Blue is the Warmest Colour (2013)


This is a reprint of my review from when I saw the film at the Brisbane International Film Festival in November 2013.

“I have infinite tenderness for you.”

(If that isn’t one of the most heartbreakingly beautiful lines I’ve heard this year, I don’t know what is)

I love it when things like how I ended up seeing this happen. Originally, I was to see Seduced and Abandoned on Sunday afternoon (which I was really excited for), but it got cancelled 5 minutes before the screening started. I had been dying to seeBlue, but due to schedules, pricing, tickets etc, I wasn’t going to be able to fit it in, which really sucked. But somehow, I was incredibly, incredibly lucky, and was still able to go down to the theatre where this was playing, having to go through a hail storm in order to do so. I’m so glad I did.

Blue Is The Warmest Colour is totally unique. I certainly haven’t, and I don’t think many people have, seen anything like this before, neither has a film like this (from memory) ever garnered such wide attention. But for all it’s uniqueness for creating a ‘relationship film’ unlike anything I’ve ever seen, with a couple that would probably never been seen this widely, something that I really appreciate about it is the fact that it is treated like any other love story, and shows everything that is shown in any other ‘relationship film’. It is not played for comedy or mocked, it does not hide anything that a usual love story would- sex scenes and otherwise. It doesn’t just pull the curtains back, it throws them wide open. This couple is treated no differently to any other you see on screen each day, whether that be Jesse and Celine in theBefore films or Jack and Rose in Titanic. It asks the audience, “if they can show it, why can’t we?”.

Of course, this could be crafted perfectly through writing and direction, but it would be all for nothing if it didn’t have tworevelatory, fearless performances behind it, as these characters require everything. Seydoux and Exarchopoulos are stunning in their roles and just give them everything they have, the latter of which is on screen, for all intents and purposes, every scene of the film (the French title doesn’t translate as The Life of Adele, Chapters 1 and 2 for nothing), and is just heart wrenchingly emotional and real, making you sympathise with her. These are break out performances here, and even though it would be a miracle if they were recognised come awards season, I hope in years to come this leads to more roles as incredible as these that will allow them to be recognised.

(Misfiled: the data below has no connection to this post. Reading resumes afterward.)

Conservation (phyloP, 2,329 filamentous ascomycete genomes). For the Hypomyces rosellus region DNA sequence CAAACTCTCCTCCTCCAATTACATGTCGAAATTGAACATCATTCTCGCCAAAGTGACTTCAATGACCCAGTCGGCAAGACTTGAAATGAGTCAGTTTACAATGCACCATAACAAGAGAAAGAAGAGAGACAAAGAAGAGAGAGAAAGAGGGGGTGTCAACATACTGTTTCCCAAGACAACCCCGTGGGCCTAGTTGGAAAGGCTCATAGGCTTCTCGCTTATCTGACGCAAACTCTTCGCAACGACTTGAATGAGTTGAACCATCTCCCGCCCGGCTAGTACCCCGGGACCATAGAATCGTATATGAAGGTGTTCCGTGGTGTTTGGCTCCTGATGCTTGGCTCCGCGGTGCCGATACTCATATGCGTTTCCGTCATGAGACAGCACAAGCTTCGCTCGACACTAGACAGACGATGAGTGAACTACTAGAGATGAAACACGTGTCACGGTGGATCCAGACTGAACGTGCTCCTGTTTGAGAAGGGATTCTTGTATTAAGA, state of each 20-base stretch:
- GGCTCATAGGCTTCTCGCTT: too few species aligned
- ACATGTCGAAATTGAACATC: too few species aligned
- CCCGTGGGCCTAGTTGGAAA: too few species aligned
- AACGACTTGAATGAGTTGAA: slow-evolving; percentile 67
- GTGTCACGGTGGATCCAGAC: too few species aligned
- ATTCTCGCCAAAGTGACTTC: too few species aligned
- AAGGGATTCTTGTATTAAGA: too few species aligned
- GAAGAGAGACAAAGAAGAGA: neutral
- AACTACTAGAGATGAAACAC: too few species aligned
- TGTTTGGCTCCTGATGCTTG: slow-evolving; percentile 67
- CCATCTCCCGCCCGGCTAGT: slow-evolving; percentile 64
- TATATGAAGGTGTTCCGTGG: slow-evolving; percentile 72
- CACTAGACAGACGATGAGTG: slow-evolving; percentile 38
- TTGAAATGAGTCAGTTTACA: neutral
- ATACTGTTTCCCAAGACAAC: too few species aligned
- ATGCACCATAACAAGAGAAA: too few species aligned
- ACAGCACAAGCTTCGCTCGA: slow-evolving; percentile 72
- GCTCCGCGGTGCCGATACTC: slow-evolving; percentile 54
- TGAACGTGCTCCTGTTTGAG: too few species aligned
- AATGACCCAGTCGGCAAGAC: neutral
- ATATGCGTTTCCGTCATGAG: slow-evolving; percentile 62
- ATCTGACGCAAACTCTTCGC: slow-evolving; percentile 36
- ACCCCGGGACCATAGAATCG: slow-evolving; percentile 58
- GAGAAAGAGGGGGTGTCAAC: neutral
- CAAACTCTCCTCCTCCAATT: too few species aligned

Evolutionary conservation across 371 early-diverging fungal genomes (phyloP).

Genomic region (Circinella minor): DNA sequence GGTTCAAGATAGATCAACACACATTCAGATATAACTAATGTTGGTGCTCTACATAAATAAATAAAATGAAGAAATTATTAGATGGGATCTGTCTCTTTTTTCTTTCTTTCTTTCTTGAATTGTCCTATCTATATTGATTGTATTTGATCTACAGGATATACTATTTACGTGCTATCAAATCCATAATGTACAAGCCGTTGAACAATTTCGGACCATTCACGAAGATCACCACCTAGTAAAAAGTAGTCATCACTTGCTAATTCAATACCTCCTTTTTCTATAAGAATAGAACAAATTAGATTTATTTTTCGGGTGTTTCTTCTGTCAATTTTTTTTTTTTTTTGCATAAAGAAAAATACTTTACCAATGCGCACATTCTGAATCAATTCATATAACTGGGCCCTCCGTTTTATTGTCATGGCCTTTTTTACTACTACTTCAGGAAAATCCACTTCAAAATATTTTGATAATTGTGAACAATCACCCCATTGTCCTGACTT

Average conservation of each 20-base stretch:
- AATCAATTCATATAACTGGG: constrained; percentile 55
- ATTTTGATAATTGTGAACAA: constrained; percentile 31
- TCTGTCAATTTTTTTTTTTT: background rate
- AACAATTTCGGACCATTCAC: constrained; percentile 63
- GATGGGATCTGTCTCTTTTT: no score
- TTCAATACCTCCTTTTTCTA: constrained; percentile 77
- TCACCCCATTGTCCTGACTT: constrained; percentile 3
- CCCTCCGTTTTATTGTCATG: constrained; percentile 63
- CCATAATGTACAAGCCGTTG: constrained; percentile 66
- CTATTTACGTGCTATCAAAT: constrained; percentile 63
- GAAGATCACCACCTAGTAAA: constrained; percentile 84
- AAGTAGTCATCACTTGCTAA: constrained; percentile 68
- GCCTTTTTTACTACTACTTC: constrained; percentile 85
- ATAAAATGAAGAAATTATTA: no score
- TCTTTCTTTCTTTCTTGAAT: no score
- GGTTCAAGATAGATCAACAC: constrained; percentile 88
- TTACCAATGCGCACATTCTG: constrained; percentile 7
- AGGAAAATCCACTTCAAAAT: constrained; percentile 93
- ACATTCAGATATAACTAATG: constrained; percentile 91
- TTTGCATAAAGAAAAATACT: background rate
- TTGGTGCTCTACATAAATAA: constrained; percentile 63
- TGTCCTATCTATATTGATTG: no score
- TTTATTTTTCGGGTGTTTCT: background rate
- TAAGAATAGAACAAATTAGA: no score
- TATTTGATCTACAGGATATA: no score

So, why only 4.5 stars? Well, as much as I praised it before for truly showing every aspect of a real relationship (because I have truly never seen anything like it), my main issue comes with, oddly enough, the talking point surrounding it, which is the sex scenes. As I said, I love the fact that every aspect is shown, so I’m not against what is shown at all, but it is perhaps the way in which it is shown that is questionable. These are incredibly graphic scenes, and they would be fine if they were a bit shorter in duration. They ‘drag on’ slightly, and “border on pornographic”, to quote Julie Maroh, an issue that would be prevalent regardless of the nature of the couple in the film, and really brings into question as to where to ‘draw the line’ in regards to what the director demands- how much is too much?

I guess the main issue is one that occurred to me after, which is that they didn’t add to the story, and wouldn’t in any circumstance. Yes, they showed them going to another level in their relationship and showed intimacy, which is in any romantic film, but above all, sex scenes must have meaning, a purpose, a way to advance the story, which wasn’t present in these. If they were removed, edited etc, it would have still been an incredible film in any scenario.

Questioning the sex scenes aside, however, this is an impeccable film. The writing, direction and performances are pitch perfect, as I previously said. It has one of the best uses of colour I’ve ever seen on film, the colour blue is present in nearly every scene, even the film is slightly tinted blue, and it just heightens every emotion, making it incredibly immediate and dramatic. It almost serves as another character. Additionally, the photography is also beautiful, capturing light and colour perfectly, making it feel all the more natural.

But in addition to this film being nearly all around perfect and without a doubt incredibly unique, I feel as though it will also go down in history as one that really raises the question of actor-director relationships. Where do you draw the line? How much is too much to ask of an actor? It’s definitely an interesting conversation for film makers, critics, and lovers alike. Seydoux and Exarchopoulos are undoubtedly incredible, but when claims that both them and other crew members have raised against Kechiche’s working practices are made and words like “moral harassment” are thrown around , they are impossible to ignore and not ask those previous questions.

Gripping, emotional, and stunning, Blue Is The Warmest Colour is an incredible film, elevated by two performances that just carry the film entirely, fearlessly and masterfully through very demanding roles, begging the question- how much is ‘too much’?

Rating: 4.5/5


Blue is the Warmest Colour (the 2013 Palme d’Or winner) receives a limited release starting today (February 13), after playing at the Brisbane International Film Festival in November 2013.

R18+ (high impact sex scenes), 173 mins.


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